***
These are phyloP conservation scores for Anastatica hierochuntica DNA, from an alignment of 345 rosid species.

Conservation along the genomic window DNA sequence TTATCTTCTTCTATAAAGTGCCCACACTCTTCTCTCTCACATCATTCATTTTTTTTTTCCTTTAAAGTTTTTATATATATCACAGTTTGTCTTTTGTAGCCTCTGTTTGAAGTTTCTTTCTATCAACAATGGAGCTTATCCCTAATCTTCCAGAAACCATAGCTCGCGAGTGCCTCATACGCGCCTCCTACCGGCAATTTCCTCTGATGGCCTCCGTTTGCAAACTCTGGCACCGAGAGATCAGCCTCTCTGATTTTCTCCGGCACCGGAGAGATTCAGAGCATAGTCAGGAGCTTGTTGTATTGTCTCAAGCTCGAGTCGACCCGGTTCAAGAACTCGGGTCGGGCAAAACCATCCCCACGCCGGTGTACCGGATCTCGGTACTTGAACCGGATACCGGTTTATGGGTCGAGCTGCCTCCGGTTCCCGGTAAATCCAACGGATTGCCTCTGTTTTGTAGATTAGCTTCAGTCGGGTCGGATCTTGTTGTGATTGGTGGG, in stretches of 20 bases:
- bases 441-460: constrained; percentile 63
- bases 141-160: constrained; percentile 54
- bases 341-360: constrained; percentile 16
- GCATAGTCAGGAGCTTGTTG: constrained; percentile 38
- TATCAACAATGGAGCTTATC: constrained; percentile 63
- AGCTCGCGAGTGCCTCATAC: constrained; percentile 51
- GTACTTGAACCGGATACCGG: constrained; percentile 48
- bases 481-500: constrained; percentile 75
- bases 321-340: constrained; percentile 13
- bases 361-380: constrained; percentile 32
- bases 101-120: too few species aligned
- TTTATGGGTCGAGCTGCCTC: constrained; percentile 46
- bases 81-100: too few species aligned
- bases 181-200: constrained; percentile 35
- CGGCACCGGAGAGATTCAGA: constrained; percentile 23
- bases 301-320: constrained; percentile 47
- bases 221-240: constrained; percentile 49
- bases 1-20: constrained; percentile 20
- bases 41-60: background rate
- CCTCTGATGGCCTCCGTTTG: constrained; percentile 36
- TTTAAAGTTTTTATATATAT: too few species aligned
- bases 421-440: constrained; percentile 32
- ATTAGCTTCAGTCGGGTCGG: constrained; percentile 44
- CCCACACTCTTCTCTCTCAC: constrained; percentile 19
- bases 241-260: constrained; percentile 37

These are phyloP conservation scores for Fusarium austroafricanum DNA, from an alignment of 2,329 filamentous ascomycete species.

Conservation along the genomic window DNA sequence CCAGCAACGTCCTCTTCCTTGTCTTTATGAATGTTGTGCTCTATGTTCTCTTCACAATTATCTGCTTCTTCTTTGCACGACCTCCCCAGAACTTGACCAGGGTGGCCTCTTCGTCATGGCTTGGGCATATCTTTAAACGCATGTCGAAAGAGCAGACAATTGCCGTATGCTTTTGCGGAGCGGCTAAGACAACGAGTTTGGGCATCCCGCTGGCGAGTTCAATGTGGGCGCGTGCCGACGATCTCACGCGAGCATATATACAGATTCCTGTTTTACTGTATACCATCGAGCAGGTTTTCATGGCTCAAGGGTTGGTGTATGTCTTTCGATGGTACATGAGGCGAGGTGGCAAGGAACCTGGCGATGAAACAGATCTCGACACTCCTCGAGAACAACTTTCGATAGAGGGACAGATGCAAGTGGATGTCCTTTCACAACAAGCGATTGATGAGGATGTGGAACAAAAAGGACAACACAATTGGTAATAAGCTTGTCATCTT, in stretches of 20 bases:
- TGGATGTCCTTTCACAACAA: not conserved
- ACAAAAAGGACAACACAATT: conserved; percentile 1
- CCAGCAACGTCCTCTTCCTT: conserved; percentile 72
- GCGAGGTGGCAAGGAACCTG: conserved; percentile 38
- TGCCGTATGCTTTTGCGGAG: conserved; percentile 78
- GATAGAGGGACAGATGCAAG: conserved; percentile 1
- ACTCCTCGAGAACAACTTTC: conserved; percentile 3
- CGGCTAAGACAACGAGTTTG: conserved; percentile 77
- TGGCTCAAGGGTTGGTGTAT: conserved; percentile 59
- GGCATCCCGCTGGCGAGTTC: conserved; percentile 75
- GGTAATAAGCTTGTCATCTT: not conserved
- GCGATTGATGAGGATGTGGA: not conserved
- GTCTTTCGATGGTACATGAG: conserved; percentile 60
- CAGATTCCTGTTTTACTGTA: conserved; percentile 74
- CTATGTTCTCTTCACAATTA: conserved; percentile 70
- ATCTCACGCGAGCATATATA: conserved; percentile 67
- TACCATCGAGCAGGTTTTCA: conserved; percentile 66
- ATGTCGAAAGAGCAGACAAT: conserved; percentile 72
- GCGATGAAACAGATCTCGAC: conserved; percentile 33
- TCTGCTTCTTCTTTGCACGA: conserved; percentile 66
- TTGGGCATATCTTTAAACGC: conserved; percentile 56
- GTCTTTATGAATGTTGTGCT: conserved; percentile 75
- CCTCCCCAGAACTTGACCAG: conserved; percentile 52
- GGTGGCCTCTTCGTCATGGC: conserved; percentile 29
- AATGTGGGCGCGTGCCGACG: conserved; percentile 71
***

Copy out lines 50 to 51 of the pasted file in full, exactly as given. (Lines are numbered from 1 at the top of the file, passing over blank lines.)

- TTGGGCATATCTTTAAACGC: conserved; percentile 56
- GTCTTTATGAATGTTGTGCT: conserved; percentile 75